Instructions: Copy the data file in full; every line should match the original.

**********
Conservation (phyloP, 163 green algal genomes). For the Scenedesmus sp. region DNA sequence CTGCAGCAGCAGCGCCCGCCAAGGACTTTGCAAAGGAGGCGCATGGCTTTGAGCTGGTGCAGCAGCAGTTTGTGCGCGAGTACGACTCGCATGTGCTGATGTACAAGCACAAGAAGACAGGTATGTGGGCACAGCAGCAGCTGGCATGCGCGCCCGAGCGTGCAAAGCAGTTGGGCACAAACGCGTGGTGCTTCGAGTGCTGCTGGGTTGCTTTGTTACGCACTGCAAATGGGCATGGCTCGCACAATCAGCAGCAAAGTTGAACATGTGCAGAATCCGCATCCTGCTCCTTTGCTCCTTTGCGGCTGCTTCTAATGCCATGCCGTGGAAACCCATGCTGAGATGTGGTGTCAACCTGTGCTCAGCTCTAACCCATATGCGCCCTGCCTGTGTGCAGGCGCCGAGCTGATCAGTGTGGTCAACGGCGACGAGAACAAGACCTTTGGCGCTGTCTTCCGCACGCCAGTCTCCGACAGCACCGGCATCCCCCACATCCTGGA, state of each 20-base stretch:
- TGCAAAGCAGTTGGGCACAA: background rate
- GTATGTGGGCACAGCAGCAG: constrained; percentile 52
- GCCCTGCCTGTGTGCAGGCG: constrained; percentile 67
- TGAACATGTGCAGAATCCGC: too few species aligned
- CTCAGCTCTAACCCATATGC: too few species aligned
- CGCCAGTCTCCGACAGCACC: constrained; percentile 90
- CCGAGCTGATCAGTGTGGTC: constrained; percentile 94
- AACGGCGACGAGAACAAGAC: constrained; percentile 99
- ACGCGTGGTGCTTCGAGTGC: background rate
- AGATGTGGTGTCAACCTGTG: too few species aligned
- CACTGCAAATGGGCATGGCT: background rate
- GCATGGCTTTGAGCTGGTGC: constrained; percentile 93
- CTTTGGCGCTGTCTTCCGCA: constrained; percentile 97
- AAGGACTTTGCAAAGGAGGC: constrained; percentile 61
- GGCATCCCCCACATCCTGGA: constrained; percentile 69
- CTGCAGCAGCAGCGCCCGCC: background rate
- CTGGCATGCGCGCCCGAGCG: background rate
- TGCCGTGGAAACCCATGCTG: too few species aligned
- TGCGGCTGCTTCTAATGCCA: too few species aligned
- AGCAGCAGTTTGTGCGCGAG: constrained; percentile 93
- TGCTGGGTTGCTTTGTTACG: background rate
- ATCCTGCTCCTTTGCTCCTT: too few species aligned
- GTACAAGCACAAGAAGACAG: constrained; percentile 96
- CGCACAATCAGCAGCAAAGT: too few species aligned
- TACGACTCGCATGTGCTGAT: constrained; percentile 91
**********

Conservation (phyloP, 163 green algal genomes). For the Scenedesmus sp. region DNA sequence CTGCAGCAGCAGCGCCCGCCAAGGACTTTGCAAAGGAGGCGCATGGCTTTGAGCTGGTGCAGCAGCAGTTTGTGCGCGAGTACGACTCGCATGTGCTGATGTACAAGCACAAGAAGACAGGTATGTGGGCACAGCAGCAGCTGGCATGCGCGCCCGAGCGTGCAAAGCAGTTGGGCACAAACGCGTGGTGCTTCGAGTGCTGCTGGGTTGCTTTGTTACGCACTGCAAATGGGCATGGCTCGCACAATCAGCAGCAAAGTTGAACATGTGCAGAATCCGCATCCTGCTCCTTTGCTCCTTTGCGGCTGCTTCTAATGCCATGCCGTGGAAACCCATGCTGAGATGTGGTGTCAACCTGTGCTCAGCTCTAACCCATATGCGCCCTGCCTGTGTGCAGGCGCCGAGCTGATCAGTGTGGTCAACGGCGACGAGAACAAGACCTTTGGCGCTGTCTTCCGCACGCCAGTCTCCGACAGCACCGGCATCCCCCACATCCTGGA, state of each 20-base stretch:
- TGCAAAGCAGTTGGGCACAA: background rate
- GTATGTGGGCACAGCAGCAG: constrained; percentile 52
- GCCCTGCCTGTGTGCAGGCG: constrained; percentile 67
- TGAACATGTGCAGAATCCGC: too few species aligned
- CTCAGCTCTAACCCATATGC: too few species aligned
- CGCCAGTCTCCGACAGCACC: constrained; percentile 90
- CCGAGCTGATCAGTGTGGTC: constrained; percentile 94
- AACGGCGACGAGAACAAGAC: constrained; percentile 99
- ACGCGTGGTGCTTCGAGTGC: background rate
- AGATGTGGTGTCAACCTGTG: too few species aligned
- CACTGCAAATGGGCATGGCT: background rate
- GCATGGCTTTGAGCTGGTGC: constrained; percentile 93
- CTTTGGCGCTGTCTTCCGCA: constrained; percentile 97
- AAGGACTTTGCAAAGGAGGC: constrained; percentile 61
- GGCATCCCCCACATCCTGGA: constrained; percentile 69
- CTGCAGCAGCAGCGCCCGCC: background rate
- CTGGCATGCGCGCCCGAGCG: background rate
- TGCCGTGGAAACCCATGCTG: too few species aligned
- TGCGGCTGCTTCTAATGCCA: too few species aligned
- AGCAGCAGTTTGTGCGCGAG: constrained; percentile 93
- TGCTGGGTTGCTTTGTTACG: background rate
- ATCCTGCTCCTTTGCTCCTT: too few species aligned
- GTACAAGCACAAGAAGACAG: constrained; percentile 96
- CGCACAATCAGCAGCAAAGT: too few species aligned
- TACGACTCGCATGTGCTGAT: constrained; percentile 91